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Sir Joseph John (J. J.) Thomson

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Sir Joseph John (J. J.) Thomson

Sir Joseph John (J. J.) Thomson

Born:

December 18, 1856, Cheetham Hill, near Manchester, England

Died:

August 30, 1940, Cambridge, Cambridgeshire, England

Claim to Fame:

Discovered the electron.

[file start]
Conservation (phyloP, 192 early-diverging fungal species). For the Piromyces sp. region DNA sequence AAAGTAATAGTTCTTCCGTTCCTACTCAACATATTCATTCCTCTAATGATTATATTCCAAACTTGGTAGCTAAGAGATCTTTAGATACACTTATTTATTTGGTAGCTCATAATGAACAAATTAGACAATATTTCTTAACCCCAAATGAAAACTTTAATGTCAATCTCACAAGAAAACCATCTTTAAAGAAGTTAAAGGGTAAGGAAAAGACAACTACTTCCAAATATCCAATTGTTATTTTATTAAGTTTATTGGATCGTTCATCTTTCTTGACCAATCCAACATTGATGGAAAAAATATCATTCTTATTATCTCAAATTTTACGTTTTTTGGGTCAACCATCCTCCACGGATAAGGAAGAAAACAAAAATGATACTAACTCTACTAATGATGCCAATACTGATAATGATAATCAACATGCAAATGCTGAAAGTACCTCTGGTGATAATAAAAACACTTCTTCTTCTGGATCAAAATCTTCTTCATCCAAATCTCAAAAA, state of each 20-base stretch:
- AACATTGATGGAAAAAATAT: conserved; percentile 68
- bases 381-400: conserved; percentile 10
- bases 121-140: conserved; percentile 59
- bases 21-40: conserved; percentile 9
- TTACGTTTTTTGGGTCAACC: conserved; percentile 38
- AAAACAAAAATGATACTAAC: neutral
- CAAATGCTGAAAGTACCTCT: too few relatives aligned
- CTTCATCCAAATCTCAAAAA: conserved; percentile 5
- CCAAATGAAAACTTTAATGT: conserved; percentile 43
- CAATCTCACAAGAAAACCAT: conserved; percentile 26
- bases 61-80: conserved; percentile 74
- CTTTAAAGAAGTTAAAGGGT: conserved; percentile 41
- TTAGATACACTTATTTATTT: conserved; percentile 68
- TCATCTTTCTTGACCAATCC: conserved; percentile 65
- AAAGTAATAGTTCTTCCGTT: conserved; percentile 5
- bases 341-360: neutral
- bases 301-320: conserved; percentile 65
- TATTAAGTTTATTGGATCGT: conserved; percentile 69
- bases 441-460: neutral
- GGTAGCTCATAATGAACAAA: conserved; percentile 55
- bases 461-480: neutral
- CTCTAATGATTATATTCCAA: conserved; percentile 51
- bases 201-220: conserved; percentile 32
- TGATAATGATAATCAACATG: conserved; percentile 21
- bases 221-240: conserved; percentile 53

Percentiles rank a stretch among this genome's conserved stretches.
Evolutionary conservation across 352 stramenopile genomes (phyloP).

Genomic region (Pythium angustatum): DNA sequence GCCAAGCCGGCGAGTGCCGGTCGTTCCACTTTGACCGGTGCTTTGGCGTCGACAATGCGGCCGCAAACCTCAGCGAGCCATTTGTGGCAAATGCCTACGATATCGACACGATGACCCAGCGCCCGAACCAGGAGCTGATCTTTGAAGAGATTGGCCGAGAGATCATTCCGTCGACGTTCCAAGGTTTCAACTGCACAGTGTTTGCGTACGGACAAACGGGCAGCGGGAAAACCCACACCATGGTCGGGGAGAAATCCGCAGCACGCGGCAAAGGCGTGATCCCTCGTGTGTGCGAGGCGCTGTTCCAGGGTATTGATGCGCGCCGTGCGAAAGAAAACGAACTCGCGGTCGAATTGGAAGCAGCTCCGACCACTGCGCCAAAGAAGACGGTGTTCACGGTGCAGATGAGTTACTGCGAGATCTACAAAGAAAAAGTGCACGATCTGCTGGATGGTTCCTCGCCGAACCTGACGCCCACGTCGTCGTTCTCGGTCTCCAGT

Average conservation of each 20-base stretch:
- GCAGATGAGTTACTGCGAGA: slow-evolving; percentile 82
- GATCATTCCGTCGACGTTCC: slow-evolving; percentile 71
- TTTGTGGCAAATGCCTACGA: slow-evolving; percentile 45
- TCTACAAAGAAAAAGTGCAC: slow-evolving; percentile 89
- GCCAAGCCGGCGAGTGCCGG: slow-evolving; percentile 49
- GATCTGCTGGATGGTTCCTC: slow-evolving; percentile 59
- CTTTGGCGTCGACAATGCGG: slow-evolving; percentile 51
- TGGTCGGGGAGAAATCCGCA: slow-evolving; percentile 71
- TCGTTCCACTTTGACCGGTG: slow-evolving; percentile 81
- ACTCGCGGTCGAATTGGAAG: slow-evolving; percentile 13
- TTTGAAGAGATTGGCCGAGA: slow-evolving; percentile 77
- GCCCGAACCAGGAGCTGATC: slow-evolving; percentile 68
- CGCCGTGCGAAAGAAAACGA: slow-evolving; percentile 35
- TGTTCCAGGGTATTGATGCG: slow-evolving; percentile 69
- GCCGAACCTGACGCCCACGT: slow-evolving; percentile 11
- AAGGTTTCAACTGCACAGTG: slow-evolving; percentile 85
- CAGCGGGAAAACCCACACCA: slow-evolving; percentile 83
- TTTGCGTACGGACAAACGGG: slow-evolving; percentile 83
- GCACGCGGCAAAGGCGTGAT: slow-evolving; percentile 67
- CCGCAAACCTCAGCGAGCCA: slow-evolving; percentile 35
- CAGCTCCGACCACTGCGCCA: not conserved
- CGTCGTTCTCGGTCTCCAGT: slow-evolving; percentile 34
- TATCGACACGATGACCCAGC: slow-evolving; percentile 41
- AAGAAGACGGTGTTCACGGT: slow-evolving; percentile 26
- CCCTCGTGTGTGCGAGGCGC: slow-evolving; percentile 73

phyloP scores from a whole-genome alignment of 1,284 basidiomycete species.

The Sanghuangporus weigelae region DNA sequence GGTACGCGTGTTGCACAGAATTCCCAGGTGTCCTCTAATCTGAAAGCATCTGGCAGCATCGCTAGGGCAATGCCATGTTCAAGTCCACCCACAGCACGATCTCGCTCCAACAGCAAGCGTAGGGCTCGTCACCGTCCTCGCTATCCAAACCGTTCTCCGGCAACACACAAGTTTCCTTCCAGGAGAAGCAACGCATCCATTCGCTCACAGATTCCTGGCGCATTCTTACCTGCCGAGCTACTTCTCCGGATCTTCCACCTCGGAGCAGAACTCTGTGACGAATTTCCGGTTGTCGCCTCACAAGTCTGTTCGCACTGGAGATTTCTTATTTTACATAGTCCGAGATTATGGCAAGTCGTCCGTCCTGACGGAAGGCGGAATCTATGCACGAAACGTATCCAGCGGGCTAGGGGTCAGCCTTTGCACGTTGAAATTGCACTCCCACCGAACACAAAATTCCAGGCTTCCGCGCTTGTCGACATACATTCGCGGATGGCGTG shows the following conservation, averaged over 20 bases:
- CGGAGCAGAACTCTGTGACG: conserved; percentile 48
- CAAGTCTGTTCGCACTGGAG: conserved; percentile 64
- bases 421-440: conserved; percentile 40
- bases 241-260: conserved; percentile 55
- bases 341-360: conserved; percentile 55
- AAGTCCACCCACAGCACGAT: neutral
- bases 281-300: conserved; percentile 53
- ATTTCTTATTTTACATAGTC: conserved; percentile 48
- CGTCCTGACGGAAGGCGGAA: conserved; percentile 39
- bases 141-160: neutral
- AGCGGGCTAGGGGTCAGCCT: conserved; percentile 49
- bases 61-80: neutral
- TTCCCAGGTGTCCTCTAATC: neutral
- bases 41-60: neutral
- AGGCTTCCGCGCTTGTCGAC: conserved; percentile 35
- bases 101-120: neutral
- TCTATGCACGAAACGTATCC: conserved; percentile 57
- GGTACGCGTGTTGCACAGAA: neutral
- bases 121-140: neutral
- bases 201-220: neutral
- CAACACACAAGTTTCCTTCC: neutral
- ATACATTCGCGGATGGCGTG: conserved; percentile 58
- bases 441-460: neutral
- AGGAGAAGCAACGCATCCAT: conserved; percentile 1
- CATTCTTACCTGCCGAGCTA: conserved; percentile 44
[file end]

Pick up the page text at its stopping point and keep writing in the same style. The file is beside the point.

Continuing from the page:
Notable Awards:

Nobel Prize in Physics (1906)
Knighted (1908)

Summary:

Many scientists studied the electric discharge of a cathode ray tube. It was Thomson's interpretation that was important. He took the deflection of the rays by the magnets and charged plates as evidence of "bodies much smaller than atoms". Thomson calculated these bodies had a large charge to mass ratio and he estimated the value of the charge itself. In 1904, Thomson proposed a model of the atom as a sphere of positive matter with electrons positioned based on electrostatic forces.

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